The sticker in the photo was readible enough without needing a magnifine glass. I hope they release "A Date With Elvis" & "For LP Fans Only" like this and in DSD Format.
Steve V wrote on June 07, 2006
I'm confused. I bought this CD last year (along with the first album) with the extra songs, Hound Dog, etc. in DSD sound and with a yellow sticker. Exactly, what is the difference with this release? The damn slipcover? Is RCA/BMG kidding?
PTCJones wrote on June 07, 2006
It's not the fact that the albums are out that gets me. It's the way they put a cardboard sleeve over the original cover or say it's DSD or package it with another album in the vain hope that people will buy it again. A prime example is Loving You, we already had the DSD remastered version in 2005, then we get the FTD version a year later. I want to support Elvis' music, but I don't wan't to be taken either. Why can't as much attention be put toward albums like Now, Love Letters, Country, Good Times, Raised On Rock and Fool. I would love to see these albums with DSD remastering. I know the Elvis catalog is finite and I know we have it good, but so have the record company with these re-releases.
JerryNodak wrote on June 08, 2006
Steve V: As I understand it this version contains only the original 12 songs in their original running order.
Greg Nolan wrote on June 08, 2006
This isn't a digipak. For whatever reason, they've placed a decent but not fancy "slipcover" (basicallhy cardboard) around these first three albums (plus the classic "50 Million Elvis Fans Can't Be Wrong...")... To my eyes, it's just the '05 reissue with a cover added, probably later but I'm not sure. It's hard to top Kevan Budd's '05 remasters and the obsessive FTD 2-CD sets are for hard-core fans only. If they appeal to you, why look down your nose at the standard versions for John Q. Record-Buyer? But if some of you *must* have every single CD released, then go out there and collect this version! Congratulations when you get home and see there's just a piece of cardboard wrapped around it (however handsome) plus the suitable moniker "classic original albums." I don't see anyone claiming (or BMG) : "you must have this album!" If you bought the upgrade last year, you have it, folks! And to complain about the FTD versions, guys, you must be reallly young. We've never had it so good. There's little or no retail market for deluxe (extended) Elvis albums- save for perhaps his most classic ones. I don't expect any casual fan to savor 30-40 takes in a row of the song "Loving You"... Incidentally, "Loving You" (the '05 remaster) is also part of this "keeping the catalog" alive 2006 reissue series. I saw it today at Tower Records in the US. If any of you sat on your hands and missed any of Budd's remasters, hop to it!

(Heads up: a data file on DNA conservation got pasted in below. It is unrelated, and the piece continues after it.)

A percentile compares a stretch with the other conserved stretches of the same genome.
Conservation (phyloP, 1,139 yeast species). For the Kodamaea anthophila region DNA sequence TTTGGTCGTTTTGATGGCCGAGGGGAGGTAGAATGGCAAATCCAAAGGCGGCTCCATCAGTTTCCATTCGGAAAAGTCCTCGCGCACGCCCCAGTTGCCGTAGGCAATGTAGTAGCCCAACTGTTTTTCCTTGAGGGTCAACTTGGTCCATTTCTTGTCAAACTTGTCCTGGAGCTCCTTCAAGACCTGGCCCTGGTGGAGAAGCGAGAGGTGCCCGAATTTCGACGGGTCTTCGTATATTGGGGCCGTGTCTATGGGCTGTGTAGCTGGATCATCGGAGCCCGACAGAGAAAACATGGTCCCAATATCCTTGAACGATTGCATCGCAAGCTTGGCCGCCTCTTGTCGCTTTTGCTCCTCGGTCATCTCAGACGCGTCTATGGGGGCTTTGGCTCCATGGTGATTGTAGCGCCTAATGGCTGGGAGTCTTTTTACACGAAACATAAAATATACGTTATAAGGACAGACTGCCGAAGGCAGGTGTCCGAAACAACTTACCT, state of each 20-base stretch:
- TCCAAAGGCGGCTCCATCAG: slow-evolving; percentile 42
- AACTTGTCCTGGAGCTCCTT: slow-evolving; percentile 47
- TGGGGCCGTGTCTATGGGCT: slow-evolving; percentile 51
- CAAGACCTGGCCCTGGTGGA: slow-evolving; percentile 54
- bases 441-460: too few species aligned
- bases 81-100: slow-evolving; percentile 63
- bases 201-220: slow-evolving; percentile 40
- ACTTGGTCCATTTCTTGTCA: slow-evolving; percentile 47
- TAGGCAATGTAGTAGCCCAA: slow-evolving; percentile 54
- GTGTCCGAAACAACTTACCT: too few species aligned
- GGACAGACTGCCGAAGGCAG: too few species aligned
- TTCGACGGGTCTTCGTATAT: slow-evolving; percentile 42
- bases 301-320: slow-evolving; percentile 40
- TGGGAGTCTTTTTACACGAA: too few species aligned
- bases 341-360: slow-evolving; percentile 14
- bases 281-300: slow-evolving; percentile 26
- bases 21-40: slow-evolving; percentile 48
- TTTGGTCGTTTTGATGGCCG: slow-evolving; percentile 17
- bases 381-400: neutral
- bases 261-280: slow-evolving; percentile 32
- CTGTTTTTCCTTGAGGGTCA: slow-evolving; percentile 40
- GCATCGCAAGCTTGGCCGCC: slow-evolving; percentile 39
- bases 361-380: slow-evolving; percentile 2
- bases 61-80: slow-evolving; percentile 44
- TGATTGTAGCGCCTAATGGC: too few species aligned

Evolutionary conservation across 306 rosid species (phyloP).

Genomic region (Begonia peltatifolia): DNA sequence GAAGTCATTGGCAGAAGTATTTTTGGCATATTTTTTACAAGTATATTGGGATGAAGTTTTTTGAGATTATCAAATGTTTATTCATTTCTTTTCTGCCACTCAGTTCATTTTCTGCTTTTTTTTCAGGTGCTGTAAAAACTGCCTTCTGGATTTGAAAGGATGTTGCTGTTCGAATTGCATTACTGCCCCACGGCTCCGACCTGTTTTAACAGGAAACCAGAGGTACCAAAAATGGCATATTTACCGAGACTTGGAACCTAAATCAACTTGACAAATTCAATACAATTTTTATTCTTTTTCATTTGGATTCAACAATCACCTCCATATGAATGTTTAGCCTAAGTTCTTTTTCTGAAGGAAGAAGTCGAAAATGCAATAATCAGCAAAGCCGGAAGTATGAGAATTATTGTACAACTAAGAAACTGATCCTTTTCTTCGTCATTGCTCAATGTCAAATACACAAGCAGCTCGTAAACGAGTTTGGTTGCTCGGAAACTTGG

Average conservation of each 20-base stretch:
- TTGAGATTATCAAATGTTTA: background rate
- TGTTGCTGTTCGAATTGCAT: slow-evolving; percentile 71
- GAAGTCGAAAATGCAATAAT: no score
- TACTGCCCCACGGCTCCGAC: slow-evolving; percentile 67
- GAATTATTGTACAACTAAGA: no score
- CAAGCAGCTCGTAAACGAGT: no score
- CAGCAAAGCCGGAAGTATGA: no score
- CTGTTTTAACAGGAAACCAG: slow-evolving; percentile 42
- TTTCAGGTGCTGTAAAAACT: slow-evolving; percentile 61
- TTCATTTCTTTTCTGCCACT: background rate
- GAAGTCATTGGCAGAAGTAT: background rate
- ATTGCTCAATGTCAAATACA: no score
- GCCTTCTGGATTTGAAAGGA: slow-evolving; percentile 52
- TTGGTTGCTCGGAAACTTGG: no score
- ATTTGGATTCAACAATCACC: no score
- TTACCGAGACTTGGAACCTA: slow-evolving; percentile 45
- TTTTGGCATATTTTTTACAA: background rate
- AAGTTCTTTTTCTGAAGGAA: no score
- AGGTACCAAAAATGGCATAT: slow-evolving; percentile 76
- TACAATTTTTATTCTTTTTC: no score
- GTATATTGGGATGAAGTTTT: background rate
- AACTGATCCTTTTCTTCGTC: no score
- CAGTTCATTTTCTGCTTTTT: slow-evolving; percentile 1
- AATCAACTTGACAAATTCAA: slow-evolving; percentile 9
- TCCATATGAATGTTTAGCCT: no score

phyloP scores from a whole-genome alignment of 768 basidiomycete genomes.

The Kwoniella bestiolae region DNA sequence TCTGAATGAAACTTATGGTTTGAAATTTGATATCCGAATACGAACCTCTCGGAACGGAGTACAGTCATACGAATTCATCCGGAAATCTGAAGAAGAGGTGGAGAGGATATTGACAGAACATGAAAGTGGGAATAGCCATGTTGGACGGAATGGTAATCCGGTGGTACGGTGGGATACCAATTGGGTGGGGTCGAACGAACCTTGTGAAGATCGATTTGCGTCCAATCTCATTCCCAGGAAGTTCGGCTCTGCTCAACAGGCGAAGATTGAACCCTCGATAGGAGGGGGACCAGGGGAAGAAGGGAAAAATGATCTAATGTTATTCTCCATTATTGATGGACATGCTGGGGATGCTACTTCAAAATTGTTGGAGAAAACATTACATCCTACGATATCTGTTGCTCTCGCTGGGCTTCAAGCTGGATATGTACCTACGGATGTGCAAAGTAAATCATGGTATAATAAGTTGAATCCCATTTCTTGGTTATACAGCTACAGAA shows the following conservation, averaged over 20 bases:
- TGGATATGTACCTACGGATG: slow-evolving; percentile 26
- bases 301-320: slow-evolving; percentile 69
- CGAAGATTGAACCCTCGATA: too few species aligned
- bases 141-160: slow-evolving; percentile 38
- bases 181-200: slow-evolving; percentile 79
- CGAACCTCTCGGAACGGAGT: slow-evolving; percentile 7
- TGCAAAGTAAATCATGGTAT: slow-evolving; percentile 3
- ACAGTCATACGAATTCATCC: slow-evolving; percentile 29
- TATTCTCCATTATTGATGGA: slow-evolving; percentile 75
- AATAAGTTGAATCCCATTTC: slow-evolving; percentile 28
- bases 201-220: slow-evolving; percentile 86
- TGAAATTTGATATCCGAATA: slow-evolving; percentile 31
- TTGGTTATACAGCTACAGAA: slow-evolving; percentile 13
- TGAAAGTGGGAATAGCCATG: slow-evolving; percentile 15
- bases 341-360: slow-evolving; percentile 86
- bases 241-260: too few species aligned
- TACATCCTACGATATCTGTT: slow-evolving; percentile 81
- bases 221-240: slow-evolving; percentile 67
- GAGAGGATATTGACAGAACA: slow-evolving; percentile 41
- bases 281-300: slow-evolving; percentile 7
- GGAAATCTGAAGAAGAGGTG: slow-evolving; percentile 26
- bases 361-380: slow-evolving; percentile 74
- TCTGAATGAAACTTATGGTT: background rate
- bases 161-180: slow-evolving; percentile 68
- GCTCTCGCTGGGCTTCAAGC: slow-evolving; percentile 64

PTCJones wrote on June 08, 2006
Not complaining about FTD and I'm 38.
Greg Nolan wrote on June 11, 2006
Okay, PJones, then you have even less of an excuse. As a hard-core, long-time fan, how can you complain about keeping Elvis' original albums in print? These releases just aren't for you! You *have* Elvis' complete catalog. "Been there and done that, and now onto FTD ... and hopefully imports too! This is a release to be proud of.
PTCJones wrote on June 12, 2006
Greg, you are misinterpreting what I'm saying. I have no problem with these albums in print, I think historically they are very important. My beef is with the way we as fans are duped into buying them again and again. I would love to see hard facts regarding how many new people will purchase this CD, with it's pretty outer sleeve over last years release. Most new or young buyers probably have never heard of DSD or Kevan Budd, so why reinvent the wheel? I would like as much attention lavished on other "classics" like I mentioned earlier. Most of the 70's Cd's have not been reissued since the mid-nineties. Some albums were lumped together and had tracks removed such as Promised Land and Moody Blue, even changing the cover on the latter! The best "classic" releases to me are the Japanese paper sleeve collection. These are several years old now and still out-way the quality of these new releases.
Steve V wrote on June 12, 2006
Interestng! I know a fan who sold all his USA Elvis CD's including the big boxsets, and bought all the Japanese paper sleeve releases. He is now very happy and feels his collection is complete because he has the albums the way they came out when he was collecting the records and also feels these are the best sounding CD's as well!
PTCJones wrote on June 12, 2006
Steve V, I have about 6 of these releases and I personally think they are streets ahead in quality. You can get them pretty easily on Ebay, but are quite expensive. They are packaged just like the original album even with an inner sleeve and are mastered in 24 Bit, so they sound really crisp.
Steve V wrote on June 13, 2006
Thanks PJones. I may go this route. I'm getting turned off by all the re-releases in the USA.
Greg Nolan wrote on June 13, 2006